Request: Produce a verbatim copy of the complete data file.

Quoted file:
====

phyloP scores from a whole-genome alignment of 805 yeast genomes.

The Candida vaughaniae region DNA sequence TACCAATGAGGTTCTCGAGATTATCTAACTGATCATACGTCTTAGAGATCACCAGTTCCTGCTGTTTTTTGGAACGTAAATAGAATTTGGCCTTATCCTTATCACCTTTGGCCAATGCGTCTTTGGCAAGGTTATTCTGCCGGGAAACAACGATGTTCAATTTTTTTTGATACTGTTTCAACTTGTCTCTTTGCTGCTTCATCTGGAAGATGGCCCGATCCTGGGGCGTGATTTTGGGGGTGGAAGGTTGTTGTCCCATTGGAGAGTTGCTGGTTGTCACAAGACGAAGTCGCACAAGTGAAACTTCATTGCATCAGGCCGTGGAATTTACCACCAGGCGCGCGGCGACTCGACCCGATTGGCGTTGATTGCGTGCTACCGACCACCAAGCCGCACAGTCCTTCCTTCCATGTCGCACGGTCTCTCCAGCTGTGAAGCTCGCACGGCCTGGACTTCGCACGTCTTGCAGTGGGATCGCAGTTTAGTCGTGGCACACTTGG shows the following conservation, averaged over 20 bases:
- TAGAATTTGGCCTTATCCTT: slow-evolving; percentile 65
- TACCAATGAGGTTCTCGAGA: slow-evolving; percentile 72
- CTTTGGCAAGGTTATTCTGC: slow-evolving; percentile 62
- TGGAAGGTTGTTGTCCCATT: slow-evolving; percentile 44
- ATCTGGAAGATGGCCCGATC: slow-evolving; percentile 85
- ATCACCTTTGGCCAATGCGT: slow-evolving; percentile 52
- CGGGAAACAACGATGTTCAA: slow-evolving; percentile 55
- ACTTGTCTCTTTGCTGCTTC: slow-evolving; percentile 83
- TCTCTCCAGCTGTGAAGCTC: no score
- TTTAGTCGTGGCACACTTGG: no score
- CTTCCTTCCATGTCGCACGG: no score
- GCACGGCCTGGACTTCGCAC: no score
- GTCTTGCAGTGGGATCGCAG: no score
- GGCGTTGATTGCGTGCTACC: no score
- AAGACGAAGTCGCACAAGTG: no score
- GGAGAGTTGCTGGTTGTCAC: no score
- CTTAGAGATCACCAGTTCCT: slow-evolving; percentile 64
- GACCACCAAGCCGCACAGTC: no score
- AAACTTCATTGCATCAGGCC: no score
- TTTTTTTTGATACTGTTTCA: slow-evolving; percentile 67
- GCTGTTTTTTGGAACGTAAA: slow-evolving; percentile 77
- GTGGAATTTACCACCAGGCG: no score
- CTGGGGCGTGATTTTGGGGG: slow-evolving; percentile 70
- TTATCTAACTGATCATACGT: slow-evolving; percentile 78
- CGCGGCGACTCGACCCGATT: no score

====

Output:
phyloP scores from a whole-genome alignment of 805 yeast genomes.

The Candida vaughaniae region DNA sequence TACCAATGAGGTTCTCGAGATTATCTAACTGATCATACGTCTTAGAGATCACCAGTTCCTGCTGTTTTTTGGAACGTAAATAGAATTTGGCCTTATCCTTATCACCTTTGGCCAATGCGTCTTTGGCAAGGTTATTCTGCCGGGAAACAACGATGTTCAATTTTTTTTGATACTGTTTCAACTTGTCTCTTTGCTGCTTCATCTGGAAGATGGCCCGATCCTGGGGCGTGATTTTGGGGGTGGAAGGTTGTTGTCCCATTGGAGAGTTGCTGGTTGTCACAAGACGAAGTCGCACAAGTGAAACTTCATTGCATCAGGCCGTGGAATTTACCACCAGGCGCGCGGCGACTCGACCCGATTGGCGTTGATTGCGTGCTACCGACCACCAAGCCGCACAGTCCTTCCTTCCATGTCGCACGGTCTCTCCAGCTGTGAAGCTCGCACGGCCTGGACTTCGCACGTCTTGCAGTGGGATCGCAGTTTAGTCGTGGCACACTTGG shows the following conservation, averaged over 20 bases:
- TAGAATTTGGCCTTATCCTT: slow-evolving; percentile 65
- TACCAATGAGGTTCTCGAGA: slow-evolving; percentile 72
- CTTTGGCAAGGTTATTCTGC: slow-evolving; percentile 62
- TGGAAGGTTGTTGTCCCATT: slow-evolving; percentile 44
- ATCTGGAAGATGGCCCGATC: slow-evolving; percentile 85
- ATCACCTTTGGCCAATGCGT: slow-evolving; percentile 52
- CGGGAAACAACGATGTTCAA: slow-evolving; percentile 55
- ACTTGTCTCTTTGCTGCTTC: slow-evolving; percentile 83
- TCTCTCCAGCTGTGAAGCTC: no score
- TTTAGTCGTGGCACACTTGG: no score
- CTTCCTTCCATGTCGCACGG: no score
- GCACGGCCTGGACTTCGCAC: no score
- GTCTTGCAGTGGGATCGCAG: no score
- GGCGTTGATTGCGTGCTACC: no score
- AAGACGAAGTCGCACAAGTG: no score
- GGAGAGTTGCTGGTTGTCAC: no score
- CTTAGAGATCACCAGTTCCT: slow-evolving; percentile 64
- GACCACCAAGCCGCACAGTC: no score
- AAACTTCATTGCATCAGGCC: no score
- TTTTTTTTGATACTGTTTCA: slow-evolving; percentile 67
- GCTGTTTTTTGGAACGTAAA: slow-evolving; percentile 77
- GTGGAATTTACCACCAGGCG: no score
- CTGGGGCGTGATTTTGGGGG: slow-evolving; percentile 70
- TTATCTAACTGATCATACGT: slow-evolving; percentile 78
- CGCGGCGACTCGACCCGATT: no score